Why is the sky blue?
Ah, jeez, Bobberoonie, can’t you ask your old man anything? It’s because sunlight striking air molecules is scattered in all directions. For abstruse technical reasons no Texan can hope to understand, the blue portion of sunlight is scattered with greater intensity than other wavelengths. Since scattered light is the only reason the sky is illuminated at all (the airless lunar sky, as you no doubt recall, is black), what you see is blue. Similarly, when sunlight takes a very long path through the atmosphere, as at sunset, so much blue is diverted out of the direct path that you get a shift to the other end of the spectrum and the normally yellow-white sun appears red.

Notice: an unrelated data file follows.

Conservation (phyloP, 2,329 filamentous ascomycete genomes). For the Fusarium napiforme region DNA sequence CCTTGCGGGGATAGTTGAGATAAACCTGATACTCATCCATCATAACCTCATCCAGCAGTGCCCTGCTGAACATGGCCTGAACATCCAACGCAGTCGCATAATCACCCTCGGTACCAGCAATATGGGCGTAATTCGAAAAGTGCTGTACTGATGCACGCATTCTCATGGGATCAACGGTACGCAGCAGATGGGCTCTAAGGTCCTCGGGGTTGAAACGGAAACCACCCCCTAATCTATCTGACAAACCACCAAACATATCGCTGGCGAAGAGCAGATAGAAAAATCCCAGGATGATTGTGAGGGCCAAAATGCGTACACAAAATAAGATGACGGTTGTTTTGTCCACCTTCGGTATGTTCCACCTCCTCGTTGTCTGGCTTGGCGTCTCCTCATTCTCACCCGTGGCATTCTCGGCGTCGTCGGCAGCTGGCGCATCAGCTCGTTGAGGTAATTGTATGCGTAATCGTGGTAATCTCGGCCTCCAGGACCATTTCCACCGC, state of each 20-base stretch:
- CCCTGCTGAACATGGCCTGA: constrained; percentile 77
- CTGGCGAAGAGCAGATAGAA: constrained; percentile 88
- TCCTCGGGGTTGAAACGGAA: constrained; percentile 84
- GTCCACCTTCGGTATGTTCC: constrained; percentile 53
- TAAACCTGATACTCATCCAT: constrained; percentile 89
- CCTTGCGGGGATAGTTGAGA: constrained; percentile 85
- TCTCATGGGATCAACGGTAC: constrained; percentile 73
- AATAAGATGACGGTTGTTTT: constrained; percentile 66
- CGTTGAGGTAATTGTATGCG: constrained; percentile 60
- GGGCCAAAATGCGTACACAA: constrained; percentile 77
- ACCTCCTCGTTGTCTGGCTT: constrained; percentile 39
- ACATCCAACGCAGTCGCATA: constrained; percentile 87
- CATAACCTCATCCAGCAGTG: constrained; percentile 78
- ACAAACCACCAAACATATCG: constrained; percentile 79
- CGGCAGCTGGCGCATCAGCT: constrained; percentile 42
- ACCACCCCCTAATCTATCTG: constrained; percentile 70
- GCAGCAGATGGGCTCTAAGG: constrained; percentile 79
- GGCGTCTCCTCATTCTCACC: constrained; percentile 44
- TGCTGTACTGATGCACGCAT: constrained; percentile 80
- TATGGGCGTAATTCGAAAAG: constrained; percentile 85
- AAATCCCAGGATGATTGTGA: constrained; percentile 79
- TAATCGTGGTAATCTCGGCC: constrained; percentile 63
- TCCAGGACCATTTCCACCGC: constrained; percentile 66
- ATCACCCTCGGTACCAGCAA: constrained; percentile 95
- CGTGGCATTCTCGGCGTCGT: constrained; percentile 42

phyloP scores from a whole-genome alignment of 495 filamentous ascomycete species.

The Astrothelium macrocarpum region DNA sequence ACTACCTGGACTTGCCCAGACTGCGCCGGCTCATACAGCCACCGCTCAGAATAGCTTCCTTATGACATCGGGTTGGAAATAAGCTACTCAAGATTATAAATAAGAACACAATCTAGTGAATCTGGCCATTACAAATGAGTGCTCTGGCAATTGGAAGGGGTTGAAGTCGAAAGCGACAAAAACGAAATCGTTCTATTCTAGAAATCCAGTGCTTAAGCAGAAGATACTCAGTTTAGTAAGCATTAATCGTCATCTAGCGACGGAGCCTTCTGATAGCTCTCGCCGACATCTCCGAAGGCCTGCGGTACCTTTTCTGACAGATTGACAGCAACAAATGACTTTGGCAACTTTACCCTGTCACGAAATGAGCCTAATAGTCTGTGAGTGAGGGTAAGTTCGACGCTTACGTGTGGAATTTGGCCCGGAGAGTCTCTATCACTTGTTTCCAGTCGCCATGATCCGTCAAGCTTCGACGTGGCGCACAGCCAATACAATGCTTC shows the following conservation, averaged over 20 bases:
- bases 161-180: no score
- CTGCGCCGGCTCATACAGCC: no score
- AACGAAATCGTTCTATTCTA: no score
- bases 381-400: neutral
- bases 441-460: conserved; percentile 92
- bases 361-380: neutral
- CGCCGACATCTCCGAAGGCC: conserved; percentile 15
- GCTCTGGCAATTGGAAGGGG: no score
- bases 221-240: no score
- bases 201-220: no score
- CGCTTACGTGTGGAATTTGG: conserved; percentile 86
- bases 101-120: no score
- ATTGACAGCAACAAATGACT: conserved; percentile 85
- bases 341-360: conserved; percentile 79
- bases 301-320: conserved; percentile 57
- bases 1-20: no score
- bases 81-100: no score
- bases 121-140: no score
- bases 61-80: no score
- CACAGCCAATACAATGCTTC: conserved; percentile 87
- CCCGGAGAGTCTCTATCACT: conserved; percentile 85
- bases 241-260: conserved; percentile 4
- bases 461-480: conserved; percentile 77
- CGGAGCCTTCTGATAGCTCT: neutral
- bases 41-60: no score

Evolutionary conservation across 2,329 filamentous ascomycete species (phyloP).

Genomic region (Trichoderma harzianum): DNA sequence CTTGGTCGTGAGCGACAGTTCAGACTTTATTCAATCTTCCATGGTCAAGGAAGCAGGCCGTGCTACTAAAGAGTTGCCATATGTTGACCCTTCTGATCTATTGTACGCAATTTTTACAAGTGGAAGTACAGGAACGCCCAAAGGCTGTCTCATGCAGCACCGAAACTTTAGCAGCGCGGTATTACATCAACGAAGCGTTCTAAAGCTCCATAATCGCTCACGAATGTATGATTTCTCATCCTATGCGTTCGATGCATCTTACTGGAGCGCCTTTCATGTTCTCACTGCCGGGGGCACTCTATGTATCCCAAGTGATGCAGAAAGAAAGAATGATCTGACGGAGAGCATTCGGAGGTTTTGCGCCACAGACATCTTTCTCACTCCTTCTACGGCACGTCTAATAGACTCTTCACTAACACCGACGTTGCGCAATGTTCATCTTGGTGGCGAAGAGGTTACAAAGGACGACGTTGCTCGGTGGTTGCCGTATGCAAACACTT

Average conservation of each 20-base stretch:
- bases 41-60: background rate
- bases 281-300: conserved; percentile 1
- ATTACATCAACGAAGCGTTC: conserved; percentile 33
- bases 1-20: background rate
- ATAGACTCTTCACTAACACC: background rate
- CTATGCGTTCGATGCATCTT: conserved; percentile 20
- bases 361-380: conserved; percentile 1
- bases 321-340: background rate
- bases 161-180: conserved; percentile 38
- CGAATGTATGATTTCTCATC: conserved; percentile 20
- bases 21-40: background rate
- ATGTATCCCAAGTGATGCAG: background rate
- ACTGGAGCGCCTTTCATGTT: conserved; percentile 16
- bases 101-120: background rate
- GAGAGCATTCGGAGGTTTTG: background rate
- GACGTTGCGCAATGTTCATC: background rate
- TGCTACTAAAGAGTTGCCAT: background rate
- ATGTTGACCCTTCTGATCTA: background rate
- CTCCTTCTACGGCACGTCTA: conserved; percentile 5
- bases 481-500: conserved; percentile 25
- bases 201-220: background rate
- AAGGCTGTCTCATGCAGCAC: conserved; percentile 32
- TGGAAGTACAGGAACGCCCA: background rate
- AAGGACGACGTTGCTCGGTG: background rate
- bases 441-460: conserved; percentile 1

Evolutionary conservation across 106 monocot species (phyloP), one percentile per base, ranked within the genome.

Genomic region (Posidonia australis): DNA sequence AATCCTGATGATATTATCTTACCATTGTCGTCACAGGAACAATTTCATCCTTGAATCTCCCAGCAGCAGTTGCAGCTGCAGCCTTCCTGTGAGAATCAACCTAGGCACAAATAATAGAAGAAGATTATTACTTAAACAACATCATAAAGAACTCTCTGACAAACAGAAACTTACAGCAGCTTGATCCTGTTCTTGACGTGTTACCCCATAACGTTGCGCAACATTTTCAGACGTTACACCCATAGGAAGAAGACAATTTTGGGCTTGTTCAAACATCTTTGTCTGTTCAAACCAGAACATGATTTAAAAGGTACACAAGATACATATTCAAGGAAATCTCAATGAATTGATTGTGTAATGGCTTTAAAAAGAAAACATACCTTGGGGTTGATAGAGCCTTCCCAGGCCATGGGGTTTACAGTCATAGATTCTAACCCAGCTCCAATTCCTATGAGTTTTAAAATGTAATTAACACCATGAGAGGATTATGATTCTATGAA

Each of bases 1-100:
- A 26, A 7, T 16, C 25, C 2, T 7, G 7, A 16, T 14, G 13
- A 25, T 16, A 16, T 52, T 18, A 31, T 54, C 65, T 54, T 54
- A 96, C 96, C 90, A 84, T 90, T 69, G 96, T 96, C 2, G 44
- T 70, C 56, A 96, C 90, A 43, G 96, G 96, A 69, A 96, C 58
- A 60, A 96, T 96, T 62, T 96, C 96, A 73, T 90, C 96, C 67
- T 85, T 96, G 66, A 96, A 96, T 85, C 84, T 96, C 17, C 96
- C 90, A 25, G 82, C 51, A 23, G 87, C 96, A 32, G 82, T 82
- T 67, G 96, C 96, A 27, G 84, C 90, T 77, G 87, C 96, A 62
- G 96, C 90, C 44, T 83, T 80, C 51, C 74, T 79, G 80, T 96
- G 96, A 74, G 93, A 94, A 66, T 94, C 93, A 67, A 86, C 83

Send questions to Cecil via firstname.lastname@example.org.